When Jamie awakes just after surgery, Will explains that "anthroscytes" are healing her. Sounds like coal to me, but whatever. After the secret society of super-scientists convene a meeting to determine whether or not to train Jamie, she hops up out of bed and walks around. Well, I guess they have made improvements to bionics since 1972. Steve Austin had to work at it.
Jamie soon escapes from the biotech facility, which looks like an old missile silo, and turns on the speed. No slow-mo for this Bionic Woman! They also did a nice little CSI-let's-look-inside-the-body camerawork, letting us see some of the action inside her bionic legs. Nice work!
Back home, she cues a music video and deals with her changes. She runs for the edge of the rooftop and does a Tobey Maguire off the roof. She feels alive! Jamie apologizes to her sister and they have a bad moment. Jamie goes back to work and her sensory enhancements kick in just about the time she meets Sarah Corvis. Next thing you know, she's puking up oil in the ladies'. Sarah is nice, though, and holds her hair. What a pal!
Naturally when she walks outside the bar, Jamie's attacked by a mugger. Gotta show off those bionics! She takes pity on the mugger and lets him go.
Jamie confronts Will about what has been done to her and he reveals that there are microchips in her head. She doesn't like that, so naturally they end up in bed together. Like in a bad horror movie, Will is immediately shot from a nearby rooftop by Corvis. Jamie gets him out of sight, and goes out to confront Sarah. She does a Greatest American Hero landing and goes hand-to-hand with Corvus. Like the Seven Million Dollar Man, Corvis has two bionic arms and an advantage. They have a Lethal Weapon closeup fight in the rain, and Corvis makes her escape.
Jamie meets her new boss Jonas Bledsoe, played by Miguel Ferrer, who is as cantankerous as ever. Some veiled and not-so-veiled threats later, Jamie walks away with her freedom.
It wasn't bad as a first episode goes. It introduces the characters adequately and sets up the relationships that we can watch for later. I just hope that this more of a re-envisioning like Battlestar Galactica was. I'll definitely watch more episodes.
Thursday, September 27, 2007
When the season began, pitcher Kenny Rogers was already on the disabled list with a surgically-removed blood clot in his shoulder. Backup catcher Vance Wilson had to undergo Tommy John surgery to repair damage in his elbow. Flame-throwing relief pitcher Joel Zumaya ruptured a tendon in the middle finger of this throwing hand. The hits just kept on coming. Fernando Rodney, Jeremy Bonderman, Nate Robertson, Andrew Miller, Gary Sheffield, all spent time on the disabled list.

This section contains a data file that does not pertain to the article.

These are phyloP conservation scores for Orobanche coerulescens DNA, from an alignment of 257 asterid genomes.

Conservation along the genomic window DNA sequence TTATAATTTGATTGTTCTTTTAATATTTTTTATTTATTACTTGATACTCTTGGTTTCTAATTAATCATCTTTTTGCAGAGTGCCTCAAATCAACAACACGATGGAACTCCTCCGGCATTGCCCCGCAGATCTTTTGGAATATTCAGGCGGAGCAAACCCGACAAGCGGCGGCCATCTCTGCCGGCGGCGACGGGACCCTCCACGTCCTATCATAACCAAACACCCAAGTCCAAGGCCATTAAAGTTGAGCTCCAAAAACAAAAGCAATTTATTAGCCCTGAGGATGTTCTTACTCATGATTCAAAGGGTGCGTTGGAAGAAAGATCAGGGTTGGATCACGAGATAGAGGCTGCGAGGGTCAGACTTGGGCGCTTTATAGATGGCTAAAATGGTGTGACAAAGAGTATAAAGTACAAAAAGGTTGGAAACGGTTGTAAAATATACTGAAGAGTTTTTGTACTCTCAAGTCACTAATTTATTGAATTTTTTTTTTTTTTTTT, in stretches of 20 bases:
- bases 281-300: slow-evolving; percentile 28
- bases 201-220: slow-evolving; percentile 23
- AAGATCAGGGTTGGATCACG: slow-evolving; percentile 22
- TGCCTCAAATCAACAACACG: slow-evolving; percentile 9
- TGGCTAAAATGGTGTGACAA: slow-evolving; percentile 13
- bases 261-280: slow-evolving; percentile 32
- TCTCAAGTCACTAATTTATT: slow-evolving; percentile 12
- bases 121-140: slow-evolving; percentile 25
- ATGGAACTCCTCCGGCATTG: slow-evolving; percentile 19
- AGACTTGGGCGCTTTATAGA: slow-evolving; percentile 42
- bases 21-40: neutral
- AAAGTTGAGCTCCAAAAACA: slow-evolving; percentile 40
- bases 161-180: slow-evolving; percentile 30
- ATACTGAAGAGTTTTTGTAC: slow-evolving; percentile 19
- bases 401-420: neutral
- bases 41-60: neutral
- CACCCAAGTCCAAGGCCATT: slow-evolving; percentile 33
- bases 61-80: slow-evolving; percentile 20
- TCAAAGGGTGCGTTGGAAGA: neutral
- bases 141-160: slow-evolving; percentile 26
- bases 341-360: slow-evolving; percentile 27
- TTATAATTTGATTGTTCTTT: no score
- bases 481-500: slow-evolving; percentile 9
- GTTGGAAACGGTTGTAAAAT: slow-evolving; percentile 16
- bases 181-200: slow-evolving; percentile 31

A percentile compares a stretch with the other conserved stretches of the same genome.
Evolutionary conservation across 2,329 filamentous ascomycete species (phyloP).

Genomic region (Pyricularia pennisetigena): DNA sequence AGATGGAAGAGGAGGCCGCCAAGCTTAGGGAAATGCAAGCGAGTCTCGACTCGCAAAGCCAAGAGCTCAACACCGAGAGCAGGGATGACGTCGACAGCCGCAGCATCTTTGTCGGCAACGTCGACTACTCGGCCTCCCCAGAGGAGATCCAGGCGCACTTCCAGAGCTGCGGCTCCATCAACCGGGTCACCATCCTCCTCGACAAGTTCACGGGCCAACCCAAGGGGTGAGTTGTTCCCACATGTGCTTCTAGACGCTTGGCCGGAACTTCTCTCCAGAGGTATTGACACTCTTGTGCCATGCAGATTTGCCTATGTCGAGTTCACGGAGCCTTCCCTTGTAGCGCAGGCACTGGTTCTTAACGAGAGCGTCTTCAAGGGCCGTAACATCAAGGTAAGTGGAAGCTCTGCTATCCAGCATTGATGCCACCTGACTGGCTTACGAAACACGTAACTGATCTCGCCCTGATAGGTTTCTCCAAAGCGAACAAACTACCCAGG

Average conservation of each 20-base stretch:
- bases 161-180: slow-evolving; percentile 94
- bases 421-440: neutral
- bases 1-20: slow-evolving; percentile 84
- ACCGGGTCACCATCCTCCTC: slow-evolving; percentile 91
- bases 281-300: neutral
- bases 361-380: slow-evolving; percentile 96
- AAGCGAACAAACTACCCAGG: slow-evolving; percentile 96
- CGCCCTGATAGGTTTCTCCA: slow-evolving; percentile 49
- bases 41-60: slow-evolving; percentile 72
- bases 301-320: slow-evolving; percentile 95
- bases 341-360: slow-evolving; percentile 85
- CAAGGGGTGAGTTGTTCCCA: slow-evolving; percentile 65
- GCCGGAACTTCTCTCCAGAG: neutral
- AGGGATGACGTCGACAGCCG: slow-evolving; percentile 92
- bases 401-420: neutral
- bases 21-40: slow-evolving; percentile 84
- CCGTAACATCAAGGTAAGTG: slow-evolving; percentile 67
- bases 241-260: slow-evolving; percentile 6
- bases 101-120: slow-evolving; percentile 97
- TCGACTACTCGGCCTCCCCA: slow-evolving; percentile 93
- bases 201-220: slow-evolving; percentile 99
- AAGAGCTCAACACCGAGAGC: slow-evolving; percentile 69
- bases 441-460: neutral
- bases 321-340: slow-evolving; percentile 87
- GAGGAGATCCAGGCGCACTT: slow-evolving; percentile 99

As a fan, I can say that the Tigers didn't make it because of injuries, but you never heard them say that. They didn't make excuses. They played the game the right way, playing through adversity, playing through pain.
There were fantastic highlights along the way in the 2008 season. Justin Verlander threw a no-hitter on June 12 against the Milwaukee Brewers. Todd Jones recorded his 300th career save. Pudge Rodriguez hit his 500th career double and took over the third place spot for catching the most games, lifetime. Five Tigers making the All-Star Team was icing on the cake.
When Magglio Ordonez wins the American League batting title later this week, he'll be the first Tiger to have done so since Norm Cash in 1961. Simply amazing, that kind of consistency. His monthly averages were .344, .346, .421, .278, .393, and .370. He had one month, July, that I can't even call bad; it was just average. Even in that "slump," if you can call it that, he never went more than two games in a row without a hit. His average right now stands at .359 and his nearest competitor, Ichiro, is at .349, ten points back. And at over 500 at bats in the books, Ichiro would need a miracle to overcome that differential. I love having him as a Tiger!
It's ironic that the Tigers won't make the playoffs this year, but the Cubs will, despite having a worse record than the Tigers. But that's the way the playoffs work; each division winner makes it in regardless of record and only the next best record earns the wild card spot. I'll be rooting for the Cubs, since former Tiger Craig Monroe and former Tiger player and manager Alan Trammell are with that organization now. I'll also root for anyone who plays the Yankees. It was my greatest pleasure to watch the Tigers knock those guys out of the playoffs last year. It would be almost as sweet to watch anyone else do it this year. If it can't be my boys of summer, it can be someone else's!
Wednesday, September 26, 2007
Tuesday, September 25, 2007
No, I’m not kidding.
I was intrigued by this book when I saw it advertised by our Media Center on our school announcement channel, so I checked it out over the weekend. Having just finished it, I have to say that J.K. Rowling has nothing to worry about as far as competition, but she may want to have her attorneys take a look at this book. Anyone else who has read the Harry Potter series may want to avoid it.
Monday, September 24, 2007
Since my baseball slugger stamps were no longer good (postage went up) and I only had a few of those left, I got this new batch, which I am not sure I will use up before the next rate increase.
I'm not sure why they included such a relatively obscure character such as Spider-Woman in here. If they were looking for a female character, I would have chosen She-Hulk or the Invisible Woman/Girl. If not a female character, then perhaps Daredevil or Ghost Rider, Marvel characters who have had their own movies, would have made good choices.
I used my Spider-Woman stamp on the transcript request. That'll teach them not to at least send me a report card! Why, back in my day we got carbon copies and before that they were carved from granite...